Immunological Reactions in Kuru

Attempts to Demonstrate Serological Relationships between Kuru and other Known Infectious Agents

R. J. BenfanteNational Institte of Neurological Diseases and Stroke, National Institutes of Health, Department of Bacteriology, University of Singapore, Bethesda, Maryland 20014, Singapore

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R. D. TraubNational Institte of Neurological Diseases and Stroke, National Institutes of Health, Department of Bacteriology, University of Singapore, Bethesda, Maryland 20014, Singapore

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K. A. LimNational Institte of Neurological Diseases and Stroke, National Institutes of Health, Department of Bacteriology, University of Singapore, Bethesda, Maryland 20014, Singapore

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J. HooksNational Institte of Neurological Diseases and Stroke, National Institutes of Health, Department of Bacteriology, University of Singapore, Bethesda, Maryland 20014, Singapore

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C. J. Gibbs Jr.National Institte of Neurological Diseases and Stroke, National Institutes of Health, Department of Bacteriology, University of Singapore, Bethesda, Maryland 20014, Singapore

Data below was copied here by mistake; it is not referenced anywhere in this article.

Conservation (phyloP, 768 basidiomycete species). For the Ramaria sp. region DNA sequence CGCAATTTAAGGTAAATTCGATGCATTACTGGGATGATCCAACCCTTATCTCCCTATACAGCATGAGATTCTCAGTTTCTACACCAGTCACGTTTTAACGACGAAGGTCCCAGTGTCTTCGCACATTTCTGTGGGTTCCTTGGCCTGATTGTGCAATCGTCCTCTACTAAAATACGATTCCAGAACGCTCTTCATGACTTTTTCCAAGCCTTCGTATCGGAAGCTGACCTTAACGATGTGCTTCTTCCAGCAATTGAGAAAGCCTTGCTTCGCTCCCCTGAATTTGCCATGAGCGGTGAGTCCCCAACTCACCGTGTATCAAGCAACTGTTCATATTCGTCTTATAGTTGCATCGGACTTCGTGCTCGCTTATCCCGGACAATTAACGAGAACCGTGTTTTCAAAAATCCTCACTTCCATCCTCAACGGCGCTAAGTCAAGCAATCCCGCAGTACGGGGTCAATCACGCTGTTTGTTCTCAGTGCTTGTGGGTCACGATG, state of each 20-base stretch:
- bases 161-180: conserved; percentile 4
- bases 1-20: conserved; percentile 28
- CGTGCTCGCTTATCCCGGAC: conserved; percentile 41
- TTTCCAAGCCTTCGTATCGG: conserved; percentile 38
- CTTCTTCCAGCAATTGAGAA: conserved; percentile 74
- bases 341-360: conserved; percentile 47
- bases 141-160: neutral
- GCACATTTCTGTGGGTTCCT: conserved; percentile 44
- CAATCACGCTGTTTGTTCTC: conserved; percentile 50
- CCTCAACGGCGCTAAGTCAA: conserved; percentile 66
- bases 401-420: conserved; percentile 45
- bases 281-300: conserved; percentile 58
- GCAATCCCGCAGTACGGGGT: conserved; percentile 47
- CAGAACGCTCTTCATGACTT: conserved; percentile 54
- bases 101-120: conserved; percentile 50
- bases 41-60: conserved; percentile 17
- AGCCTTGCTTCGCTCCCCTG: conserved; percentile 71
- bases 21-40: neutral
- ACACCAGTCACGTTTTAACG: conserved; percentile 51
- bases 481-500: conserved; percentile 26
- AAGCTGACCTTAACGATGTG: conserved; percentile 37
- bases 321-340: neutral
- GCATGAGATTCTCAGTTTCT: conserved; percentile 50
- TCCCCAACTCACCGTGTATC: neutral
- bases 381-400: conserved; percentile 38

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D. C. GajdusekNational Institte of Neurological Diseases and Stroke, National Institutes of Health, Department of Bacteriology, University of Singapore, Bethesda, Maryland 20014, Singapore

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A total of 201 kuru patients and 49 chimpanzees affected with experimental kuru have been screened for antibody against 65 infectious agents in the search for high antibody titers and high frequencies of positive reactions with the purpose of discovering an antigen which might be serologically related to the virus of kuru. None of the agents studied gave an antibody response or pattern of positive reactivity that was significantly different from those encountered in surrounding kuru-free populations or in normal chimpanzees. This suggests that none of the infectious agents studied has an association with the pathology of kuru.

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